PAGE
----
Saturday, March 30, 2013

Essay 1—Cross and Unity—(4) Unity Revisited, Part 1

Outline: E1.4-Unity Revisited-1
Passage: 1 Corinthians 3:1-17
Discussion Audio (1h33m)

You – the church community – are the restoration of the Land and the Temple
promised to Israel by the prophets of old.

[Paul] was not de-Zioning the tradition; rather he was transforming it into a new form of Zionism that needed no particular geography and no special building.[1]

In this section of the letter, Paul crafts his argument around a radical thought: the Third Temple of Old Testament prophecies is fulfilled in the community of the faithful, the believers of Jesus Christ. The Second Temple in Jerusalem was still operating, going through its rituals and traditions. For Paul, however, the presence of God was no longer found in a physical temple located on a physical plot of land, but in the spiritual Temple of spiritual Israel. (No wonder many Jews in Jerusalem were upset with Paul and his teachings – see Acts.)

As children of the Enlightenment we have largely come to see the acquiring of truth as a head trip, and that a good mind and a willingness to work hard is all that is required to understand any form of truth, including theological truth. Paul disagrees.[2]

In the first part of the section under discussion, Paul returns to the problem of division and the Corinthian claims that they were “following” one named leader or another. As a result of their claims the church was undergoing division and strife, as each faction claimed they were better than the others.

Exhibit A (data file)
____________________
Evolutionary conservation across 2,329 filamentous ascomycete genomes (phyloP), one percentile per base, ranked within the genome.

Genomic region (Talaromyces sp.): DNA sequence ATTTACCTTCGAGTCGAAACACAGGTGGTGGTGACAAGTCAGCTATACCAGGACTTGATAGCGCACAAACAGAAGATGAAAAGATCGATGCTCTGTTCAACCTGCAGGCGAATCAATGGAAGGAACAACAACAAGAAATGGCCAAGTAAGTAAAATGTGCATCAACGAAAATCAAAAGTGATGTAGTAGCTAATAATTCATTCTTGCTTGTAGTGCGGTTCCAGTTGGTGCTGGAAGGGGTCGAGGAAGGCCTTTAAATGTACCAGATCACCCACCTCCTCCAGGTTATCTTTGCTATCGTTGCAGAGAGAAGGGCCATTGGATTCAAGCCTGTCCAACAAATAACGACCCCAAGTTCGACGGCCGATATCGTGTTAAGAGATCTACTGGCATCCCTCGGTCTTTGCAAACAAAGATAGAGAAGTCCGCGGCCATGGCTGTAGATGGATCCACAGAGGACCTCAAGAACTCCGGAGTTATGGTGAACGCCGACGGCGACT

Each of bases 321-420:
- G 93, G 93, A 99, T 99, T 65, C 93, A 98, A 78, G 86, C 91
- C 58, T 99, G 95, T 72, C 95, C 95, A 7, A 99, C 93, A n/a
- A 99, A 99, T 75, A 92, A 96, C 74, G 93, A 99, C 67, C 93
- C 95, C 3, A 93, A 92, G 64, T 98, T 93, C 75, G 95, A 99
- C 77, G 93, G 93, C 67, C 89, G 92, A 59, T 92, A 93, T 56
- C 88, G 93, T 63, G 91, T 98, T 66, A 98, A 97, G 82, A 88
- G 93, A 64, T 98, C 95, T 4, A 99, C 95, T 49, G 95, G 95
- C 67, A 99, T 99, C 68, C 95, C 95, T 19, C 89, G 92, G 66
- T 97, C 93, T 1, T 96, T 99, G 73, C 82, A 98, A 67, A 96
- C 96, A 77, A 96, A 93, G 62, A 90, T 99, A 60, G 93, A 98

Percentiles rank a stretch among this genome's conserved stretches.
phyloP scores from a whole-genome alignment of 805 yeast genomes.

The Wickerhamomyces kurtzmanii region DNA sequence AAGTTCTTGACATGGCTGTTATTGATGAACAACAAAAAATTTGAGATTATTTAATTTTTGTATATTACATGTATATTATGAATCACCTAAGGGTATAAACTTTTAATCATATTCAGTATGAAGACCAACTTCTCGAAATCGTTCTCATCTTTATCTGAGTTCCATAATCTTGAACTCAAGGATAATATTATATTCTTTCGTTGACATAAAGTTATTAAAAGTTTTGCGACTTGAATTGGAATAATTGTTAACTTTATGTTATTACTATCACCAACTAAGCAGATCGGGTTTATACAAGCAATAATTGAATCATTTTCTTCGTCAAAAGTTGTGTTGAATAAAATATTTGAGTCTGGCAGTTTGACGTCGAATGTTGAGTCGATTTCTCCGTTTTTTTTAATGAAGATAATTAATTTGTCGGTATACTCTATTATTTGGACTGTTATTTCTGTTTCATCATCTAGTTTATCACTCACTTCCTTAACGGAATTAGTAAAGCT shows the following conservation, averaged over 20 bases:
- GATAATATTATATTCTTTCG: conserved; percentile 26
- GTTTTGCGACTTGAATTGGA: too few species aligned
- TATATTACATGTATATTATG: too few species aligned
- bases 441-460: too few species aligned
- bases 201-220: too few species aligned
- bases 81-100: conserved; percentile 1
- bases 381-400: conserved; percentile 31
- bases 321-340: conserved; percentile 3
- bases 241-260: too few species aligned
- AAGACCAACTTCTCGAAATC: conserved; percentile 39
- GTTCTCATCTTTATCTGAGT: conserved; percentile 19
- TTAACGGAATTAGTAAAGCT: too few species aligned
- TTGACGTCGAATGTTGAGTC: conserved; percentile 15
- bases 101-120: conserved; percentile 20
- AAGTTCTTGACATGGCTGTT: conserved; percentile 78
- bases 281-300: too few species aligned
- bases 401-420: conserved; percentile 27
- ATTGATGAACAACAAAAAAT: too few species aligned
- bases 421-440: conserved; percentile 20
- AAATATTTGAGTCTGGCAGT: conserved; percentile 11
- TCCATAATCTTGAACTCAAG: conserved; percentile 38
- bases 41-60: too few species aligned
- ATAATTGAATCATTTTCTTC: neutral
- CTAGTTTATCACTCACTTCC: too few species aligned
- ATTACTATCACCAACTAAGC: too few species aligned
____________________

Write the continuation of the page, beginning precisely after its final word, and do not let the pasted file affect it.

Paul would have none of that. The truths of Christianity are not found through teachings alone. Dedication to teachings is not enough. Placing teachers on pedestals, holding up their teachings, and making the claim to follow them are not enough.

Paul sees ethical actions (orthopraxy), not intellectual orthodoxy, as the primary evidence of a genuine Christian life. By their quarreling and strife, the Corinthians demonstrate that they are not spiritual, in contrast to the claims they have made about themselves.

As Paul works through the closing arguments in this first essay, he introduces motifs that he will repeat in subsequent essays, and which he will bring to a climax in the Ode to Love in chapter 13.

Paul uses two parables—the parable of the farmer and field, and the parable of the builders and building—to illustrate the importance God places upon the community of believers, the Church. Paul declares that this new land and temple, placed on the foundation of Jesus Christ and being built up by his servants, is the eternal temple. God will protect this temple. Nothing will be allowed to destroy it. Anyone who works against it will be destroyed. Salvation is found, not by an individual devotion to God, but by choosing to enter into a relationship with God by becoming a part of his faithful community. (This thought is foreign to modern Western people where a “personal relationship with Jesus” is so often held as the key to salvation; but the concept of salvation through belonging to a community would have been perfectly normal and expected in Hebrew thought.)

The security of God's people is found not so much in their individuality ("if anyone destroys") as in their membership in the corporate people of God ("you are that temple"). God formed and God guards God's temple from destruction.[3]

[1] Bailey, loc. 1447
[2] Bailey, loc. 1378
[3] Understanding the Bible Commentary: 1 Corinthians, entry for 3:17

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